LONDON (Reuters) – The recent crisis in Britain’s government bond market means smaller British pension schemes could shell out more money for a bespoke liability-driven investing (LDI) strategy in future to provide better protection, according to industry sources.
LDI products, sold by asset managers such as BlackRock, Legal & General and Schroders to pension funds, use derivatives to help them “match” assets and liabilities so that there is no risk of lack of money to pay pensioners.
Pension funds, which must post cash as collateral against their LDI derivatives in case they turn sour, were caught out in late September by a sharp rise in UK bond yields after the market became scared of government plans to fund the tax cuts through borrowing.
As pension funds sought liquidity to meet margin calls, the Bank of England stepped in to stabilize the market and prevent some LDI-exposed funds from collapsing.
Smaller private sector pension schemes exposed to LTD – those seeking to hedge up to 400-500 million pounds ($452-565 million) in aggregate assets, have typically held assets with d other schemes in pooled LDI funds, while the largest schemes have their own funds or segregated mandates.
Industry analysts say some smaller programs could now consider switching to bespoke LDI products as it could more effectively protect them from another market rout. But the higher cost will reduce their ability to invest in the higher-yielding assets that boost funding positions, they add.
According to a consultant who declined to be named, the costs of covering LTD through a bespoke arrangement for a small pension fund would currently cost around 50% more than through a pooled fund.
LDI funds have become popular as years of low interest rates have left some corporate defined benefit pension plans, which provide retirement income for millions of people, with deficits.
Of more than 5,000 defined benefit or final salary pension schemes in Britain, around 3,000 use LDI, and around 1,800 of these use pooled funds, according to The Pensions Regulator.
Mutual funds are more rigid in liquidity demands than bespoke funds, making it harder for pension plans using these funds to meet recent margin calls, industry sources say.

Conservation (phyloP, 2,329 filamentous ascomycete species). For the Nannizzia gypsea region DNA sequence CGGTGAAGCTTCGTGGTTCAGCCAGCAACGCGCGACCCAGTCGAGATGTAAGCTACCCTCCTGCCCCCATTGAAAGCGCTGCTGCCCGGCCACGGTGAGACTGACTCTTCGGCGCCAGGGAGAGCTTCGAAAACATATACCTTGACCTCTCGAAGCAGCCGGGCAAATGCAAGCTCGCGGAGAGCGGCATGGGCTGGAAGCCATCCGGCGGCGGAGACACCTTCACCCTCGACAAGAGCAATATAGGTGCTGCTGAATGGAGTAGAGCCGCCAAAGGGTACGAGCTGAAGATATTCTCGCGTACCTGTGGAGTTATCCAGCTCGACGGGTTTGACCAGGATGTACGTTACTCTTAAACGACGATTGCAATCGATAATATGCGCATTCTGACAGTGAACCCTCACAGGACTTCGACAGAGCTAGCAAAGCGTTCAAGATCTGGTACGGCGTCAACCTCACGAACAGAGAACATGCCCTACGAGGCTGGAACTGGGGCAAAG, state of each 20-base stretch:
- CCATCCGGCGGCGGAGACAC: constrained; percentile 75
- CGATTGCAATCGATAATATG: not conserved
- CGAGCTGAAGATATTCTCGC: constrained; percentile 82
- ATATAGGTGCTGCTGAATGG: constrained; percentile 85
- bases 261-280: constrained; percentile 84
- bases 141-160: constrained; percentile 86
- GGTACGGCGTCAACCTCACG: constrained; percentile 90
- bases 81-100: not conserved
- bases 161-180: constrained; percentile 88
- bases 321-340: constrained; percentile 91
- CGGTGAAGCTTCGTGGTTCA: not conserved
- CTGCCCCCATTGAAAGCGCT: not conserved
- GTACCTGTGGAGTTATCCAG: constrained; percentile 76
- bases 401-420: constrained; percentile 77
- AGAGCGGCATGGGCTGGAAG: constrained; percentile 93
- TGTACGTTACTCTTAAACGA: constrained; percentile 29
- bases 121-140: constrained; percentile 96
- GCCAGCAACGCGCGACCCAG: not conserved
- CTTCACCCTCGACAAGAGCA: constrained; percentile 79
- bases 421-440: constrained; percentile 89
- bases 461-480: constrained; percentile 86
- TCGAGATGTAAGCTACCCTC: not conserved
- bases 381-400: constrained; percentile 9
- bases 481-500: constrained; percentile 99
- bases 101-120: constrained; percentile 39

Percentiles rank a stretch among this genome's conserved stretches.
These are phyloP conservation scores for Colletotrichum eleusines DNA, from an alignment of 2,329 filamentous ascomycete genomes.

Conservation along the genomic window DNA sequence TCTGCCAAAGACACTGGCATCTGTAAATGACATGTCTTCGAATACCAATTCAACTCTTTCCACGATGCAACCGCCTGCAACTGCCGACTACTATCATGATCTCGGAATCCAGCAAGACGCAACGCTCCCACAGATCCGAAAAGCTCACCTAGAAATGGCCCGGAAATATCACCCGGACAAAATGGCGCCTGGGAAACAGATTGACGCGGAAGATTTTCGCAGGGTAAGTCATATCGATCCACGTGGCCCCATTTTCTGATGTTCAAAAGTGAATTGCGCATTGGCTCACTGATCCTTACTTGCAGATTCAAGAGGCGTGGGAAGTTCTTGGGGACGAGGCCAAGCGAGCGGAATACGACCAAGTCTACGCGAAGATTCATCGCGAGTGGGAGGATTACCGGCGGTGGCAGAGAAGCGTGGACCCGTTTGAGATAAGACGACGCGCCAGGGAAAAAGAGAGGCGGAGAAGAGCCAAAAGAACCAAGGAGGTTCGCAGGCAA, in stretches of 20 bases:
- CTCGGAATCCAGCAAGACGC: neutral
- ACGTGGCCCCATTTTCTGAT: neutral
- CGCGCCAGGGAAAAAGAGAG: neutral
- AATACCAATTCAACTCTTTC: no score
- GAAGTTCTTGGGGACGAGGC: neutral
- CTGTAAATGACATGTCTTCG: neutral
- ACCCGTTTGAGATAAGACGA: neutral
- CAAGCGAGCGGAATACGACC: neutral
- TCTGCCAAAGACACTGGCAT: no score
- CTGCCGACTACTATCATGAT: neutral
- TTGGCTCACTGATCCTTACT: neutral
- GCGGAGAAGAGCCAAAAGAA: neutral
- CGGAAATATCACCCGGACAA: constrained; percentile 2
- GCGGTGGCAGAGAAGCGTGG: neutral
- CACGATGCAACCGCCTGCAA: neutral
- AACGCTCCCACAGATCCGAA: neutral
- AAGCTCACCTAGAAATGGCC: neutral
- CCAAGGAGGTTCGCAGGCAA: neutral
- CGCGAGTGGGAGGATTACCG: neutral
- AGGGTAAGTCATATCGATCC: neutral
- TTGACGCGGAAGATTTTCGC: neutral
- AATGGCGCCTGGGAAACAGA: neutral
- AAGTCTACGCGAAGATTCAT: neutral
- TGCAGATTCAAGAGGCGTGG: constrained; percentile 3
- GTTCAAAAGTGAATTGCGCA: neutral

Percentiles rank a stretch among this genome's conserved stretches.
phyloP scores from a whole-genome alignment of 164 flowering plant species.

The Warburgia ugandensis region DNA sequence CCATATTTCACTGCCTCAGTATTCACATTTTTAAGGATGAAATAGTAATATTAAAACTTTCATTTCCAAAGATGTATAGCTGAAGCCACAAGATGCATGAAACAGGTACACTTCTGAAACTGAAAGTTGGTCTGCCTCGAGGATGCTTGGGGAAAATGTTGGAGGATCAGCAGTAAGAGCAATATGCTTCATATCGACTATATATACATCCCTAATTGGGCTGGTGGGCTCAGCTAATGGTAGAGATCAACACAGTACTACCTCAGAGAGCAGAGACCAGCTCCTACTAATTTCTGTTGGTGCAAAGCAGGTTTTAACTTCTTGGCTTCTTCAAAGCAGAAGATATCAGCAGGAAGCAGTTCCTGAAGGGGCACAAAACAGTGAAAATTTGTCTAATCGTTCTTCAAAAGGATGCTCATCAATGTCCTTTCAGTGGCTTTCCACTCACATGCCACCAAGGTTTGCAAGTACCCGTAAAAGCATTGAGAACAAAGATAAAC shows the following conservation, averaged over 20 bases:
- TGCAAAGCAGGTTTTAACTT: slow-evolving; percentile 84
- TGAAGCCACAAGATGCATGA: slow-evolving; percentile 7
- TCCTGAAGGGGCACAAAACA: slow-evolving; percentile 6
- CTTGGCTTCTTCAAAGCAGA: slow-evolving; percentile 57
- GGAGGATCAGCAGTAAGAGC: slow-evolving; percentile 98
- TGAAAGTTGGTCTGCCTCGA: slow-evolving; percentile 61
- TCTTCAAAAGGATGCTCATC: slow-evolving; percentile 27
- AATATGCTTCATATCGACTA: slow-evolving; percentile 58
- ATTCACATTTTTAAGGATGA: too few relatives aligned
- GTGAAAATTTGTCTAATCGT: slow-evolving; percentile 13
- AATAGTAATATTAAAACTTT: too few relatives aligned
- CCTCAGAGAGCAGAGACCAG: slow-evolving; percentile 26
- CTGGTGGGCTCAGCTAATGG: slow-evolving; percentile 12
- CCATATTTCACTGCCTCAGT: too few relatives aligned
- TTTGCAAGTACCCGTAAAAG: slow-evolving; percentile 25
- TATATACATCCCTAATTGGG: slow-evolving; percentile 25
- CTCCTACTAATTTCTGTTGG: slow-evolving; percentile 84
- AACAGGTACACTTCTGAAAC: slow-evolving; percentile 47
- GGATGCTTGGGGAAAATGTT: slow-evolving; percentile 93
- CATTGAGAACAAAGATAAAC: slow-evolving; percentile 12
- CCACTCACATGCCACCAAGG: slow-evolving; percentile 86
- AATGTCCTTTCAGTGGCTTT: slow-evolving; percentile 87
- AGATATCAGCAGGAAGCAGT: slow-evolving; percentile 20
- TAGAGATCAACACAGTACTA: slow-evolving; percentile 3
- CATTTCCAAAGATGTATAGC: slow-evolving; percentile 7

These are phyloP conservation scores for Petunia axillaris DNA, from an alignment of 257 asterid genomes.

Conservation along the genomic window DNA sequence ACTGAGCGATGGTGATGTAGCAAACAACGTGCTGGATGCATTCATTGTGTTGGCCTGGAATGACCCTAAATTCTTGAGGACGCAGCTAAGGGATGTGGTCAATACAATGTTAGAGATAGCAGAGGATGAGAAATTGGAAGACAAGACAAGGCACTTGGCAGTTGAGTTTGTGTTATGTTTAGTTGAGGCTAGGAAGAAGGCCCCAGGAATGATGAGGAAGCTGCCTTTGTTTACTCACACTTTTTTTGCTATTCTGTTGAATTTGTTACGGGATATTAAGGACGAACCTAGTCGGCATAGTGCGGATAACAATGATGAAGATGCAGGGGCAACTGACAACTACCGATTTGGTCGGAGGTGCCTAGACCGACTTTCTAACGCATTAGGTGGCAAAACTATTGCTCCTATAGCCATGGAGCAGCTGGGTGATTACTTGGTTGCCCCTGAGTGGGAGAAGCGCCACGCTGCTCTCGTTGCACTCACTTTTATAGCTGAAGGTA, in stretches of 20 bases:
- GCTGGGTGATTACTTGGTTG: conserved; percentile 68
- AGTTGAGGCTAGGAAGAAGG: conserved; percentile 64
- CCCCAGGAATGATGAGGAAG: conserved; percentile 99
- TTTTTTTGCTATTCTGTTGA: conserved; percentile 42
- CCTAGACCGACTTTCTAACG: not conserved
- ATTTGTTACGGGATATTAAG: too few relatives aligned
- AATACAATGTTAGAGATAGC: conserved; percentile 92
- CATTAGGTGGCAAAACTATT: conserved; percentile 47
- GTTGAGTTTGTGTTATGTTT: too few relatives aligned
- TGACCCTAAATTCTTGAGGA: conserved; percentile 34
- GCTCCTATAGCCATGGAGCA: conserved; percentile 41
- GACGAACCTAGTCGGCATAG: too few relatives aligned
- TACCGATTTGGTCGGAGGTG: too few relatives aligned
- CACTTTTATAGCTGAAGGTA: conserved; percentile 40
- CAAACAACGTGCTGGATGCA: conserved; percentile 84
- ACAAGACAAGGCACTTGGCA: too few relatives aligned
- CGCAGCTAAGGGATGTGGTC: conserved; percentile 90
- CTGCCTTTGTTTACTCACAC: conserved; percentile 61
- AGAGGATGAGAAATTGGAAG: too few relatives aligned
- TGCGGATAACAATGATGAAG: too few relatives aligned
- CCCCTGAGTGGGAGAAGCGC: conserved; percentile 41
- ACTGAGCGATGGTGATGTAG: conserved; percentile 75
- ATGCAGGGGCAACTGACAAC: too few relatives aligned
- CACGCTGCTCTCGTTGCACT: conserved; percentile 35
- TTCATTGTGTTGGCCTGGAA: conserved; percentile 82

“There were significant advantages to having segregated accounts compared to mutual funds,” said Steve Hodder, partner at LCP, of the recent rout in UK bonds, also known as gilts.
Mutual funds are cheaper because managers have been able to pool the costs of setting up and documenting funds, but segregated funds more closely meet the needs of individual plans, he added.
“I wouldn’t be surprised if, over the coming months, we advise certain diets to make this change.”
Pub operator Mitchells & Butlers uses a separate mandate for its £2billion pension scheme and its chairman Jonathan Duck told Reuters the scheme had no problem in the recent turmoil gilts because he had “tons of cash”.
But pension schemes that couldn’t meet margin calls in time – many of which were smaller schemes – had their positions liquidated by LDI fund managers. This meant that they were no longer protected against large swings in bond yields.
The recent drop in yields has worsened their funding positions, as lower interest payments mean they have to set aside more money now to pay future pensions.
Edi Truell, CEO of pension consolidator The Pension SuperFund, said a drop in long-term yields of one percentage point could equate to “a loss of around 10%” in a scheme’s funding position. .
Larger segregated fund plans were more likely to have retained their coverages, industry sources said.
Many pension plans still want hedges, even if the positions become more expensive as LDI funds reduce leverage or borrowings, ahead of further regulatory scrutiny.
A Bfinance survey of 21 UK investors in October showed they all plan to maintain their existing LDI strategies.
However, the higher fees of a segregated fund can be beyond many plans, consultants say.
Larger plans in segregated funds pay lower fees for more volume – a benefit that smaller plans cannot take advantage of.
For example, a large LDI manager charges 4 basis points – or 0.04% – in management fees for a low-risk “passive” mandate for the first billion pounds of plan assets and 3 basis points for the next billion, said a consultant.
An alternative is a so-called “tailor-made mutual fund”.
This puts the schemes into a “single fund”, using generalized documents that make it cheaper than a separate fund, although more expensive than a regular pooled fund, consultants have said.
Fund managers LDI BlackRock and Insight Investment did not respond to requests for comment. Legal & General Investment Management and Schroders declined to comment.
However, some pension funds are reluctant to pay and are considering reducing their exposure to LDI, especially as yields remain higher than they were a year ago, reducing the risk of not being covered.
As LDI funds are expected to offer lower leverage in the future, repos will also need to tie up more of their investments in low-yielding assets such as gilts to match their liabilities.
“All of this makes LDI less attractive than it used to be,” said Andrew Overend, partner at consultants First Actuarial.
(Additional reporting by Tommy Reggiori Wilkes; Editing by Susan Fenton)
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